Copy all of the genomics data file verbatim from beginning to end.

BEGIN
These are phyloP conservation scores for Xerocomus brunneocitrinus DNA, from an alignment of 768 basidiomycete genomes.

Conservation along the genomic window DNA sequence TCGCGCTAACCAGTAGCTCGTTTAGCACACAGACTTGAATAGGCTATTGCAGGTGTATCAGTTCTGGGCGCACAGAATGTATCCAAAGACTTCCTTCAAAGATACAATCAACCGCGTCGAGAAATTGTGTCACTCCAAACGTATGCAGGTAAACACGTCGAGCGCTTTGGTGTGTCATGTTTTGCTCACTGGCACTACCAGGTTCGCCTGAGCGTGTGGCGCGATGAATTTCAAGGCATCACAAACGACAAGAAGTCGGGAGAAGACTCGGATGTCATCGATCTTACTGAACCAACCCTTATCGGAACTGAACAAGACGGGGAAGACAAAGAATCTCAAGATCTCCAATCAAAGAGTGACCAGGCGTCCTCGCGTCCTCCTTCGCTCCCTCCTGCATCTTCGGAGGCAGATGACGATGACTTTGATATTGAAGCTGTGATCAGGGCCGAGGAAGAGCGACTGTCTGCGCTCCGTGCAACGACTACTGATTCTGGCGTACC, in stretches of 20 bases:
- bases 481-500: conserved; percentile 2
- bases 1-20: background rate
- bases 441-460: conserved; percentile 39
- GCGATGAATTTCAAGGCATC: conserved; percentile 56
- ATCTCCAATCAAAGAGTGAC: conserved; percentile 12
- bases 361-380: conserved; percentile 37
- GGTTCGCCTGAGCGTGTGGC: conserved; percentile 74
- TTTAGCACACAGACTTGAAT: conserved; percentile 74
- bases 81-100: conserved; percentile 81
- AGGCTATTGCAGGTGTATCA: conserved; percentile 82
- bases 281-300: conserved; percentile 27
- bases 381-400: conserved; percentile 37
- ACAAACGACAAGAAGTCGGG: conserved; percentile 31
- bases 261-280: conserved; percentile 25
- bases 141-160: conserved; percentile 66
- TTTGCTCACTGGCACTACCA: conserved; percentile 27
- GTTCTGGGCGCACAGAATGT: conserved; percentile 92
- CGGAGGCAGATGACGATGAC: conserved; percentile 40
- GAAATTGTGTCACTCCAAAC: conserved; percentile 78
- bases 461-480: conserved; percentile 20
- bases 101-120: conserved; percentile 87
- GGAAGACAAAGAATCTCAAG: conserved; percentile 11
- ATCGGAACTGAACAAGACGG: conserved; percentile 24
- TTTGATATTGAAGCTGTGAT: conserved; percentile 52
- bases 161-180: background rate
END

These are phyloP conservation scores for Xerocomus brunneocitrinus DNA, from an alignment of 768 basidiomycete genomes.

Conservation along the genomic window DNA sequence TCGCGCTAACCAGTAGCTCGTTTAGCACACAGACTTGAATAGGCTATTGCAGGTGTATCAGTTCTGGGCGCACAGAATGTATCCAAAGACTTCCTTCAAAGATACAATCAACCGCGTCGAGAAATTGTGTCACTCCAAACGTATGCAGGTAAACACGTCGAGCGCTTTGGTGTGTCATGTTTTGCTCACTGGCACTACCAGGTTCGCCTGAGCGTGTGGCGCGATGAATTTCAAGGCATCACAAACGACAAGAAGTCGGGAGAAGACTCGGATGTCATCGATCTTACTGAACCAACCCTTATCGGAACTGAACAAGACGGGGAAGACAAAGAATCTCAAGATCTCCAATCAAAGAGTGACCAGGCGTCCTCGCGTCCTCCTTCGCTCCCTCCTGCATCTTCGGAGGCAGATGACGATGACTTTGATATTGAAGCTGTGATCAGGGCCGAGGAAGAGCGACTGTCTGCGCTCCGTGCAACGACTACTGATTCTGGCGTACC, in stretches of 20 bases:
- bases 481-500: conserved; percentile 2
- bases 1-20: background rate
- bases 441-460: conserved; percentile 39
- GCGATGAATTTCAAGGCATC: conserved; percentile 56
- ATCTCCAATCAAAGAGTGAC: conserved; percentile 12
- bases 361-380: conserved; percentile 37
- GGTTCGCCTGAGCGTGTGGC: conserved; percentile 74
- TTTAGCACACAGACTTGAAT: conserved; percentile 74
- bases 81-100: conserved; percentile 81
- AGGCTATTGCAGGTGTATCA: conserved; percentile 82
- bases 281-300: conserved; percentile 27
- bases 381-400: conserved; percentile 37
- ACAAACGACAAGAAGTCGGG: conserved; percentile 31
- bases 261-280: conserved; percentile 25
- bases 141-160: conserved; percentile 66
- TTTGCTCACTGGCACTACCA: conserved; percentile 27
- GTTCTGGGCGCACAGAATGT: conserved; percentile 92
- CGGAGGCAGATGACGATGAC: conserved; percentile 40
- GAAATTGTGTCACTCCAAAC: conserved; percentile 78
- bases 461-480: conserved; percentile 20
- bases 101-120: conserved; percentile 87
- GGAAGACAAAGAATCTCAAG: conserved; percentile 11
- ATCGGAACTGAACAAGACGG: conserved; percentile 24
- TTTGATATTGAAGCTGTGAT: conserved; percentile 52
- bases 161-180: background rate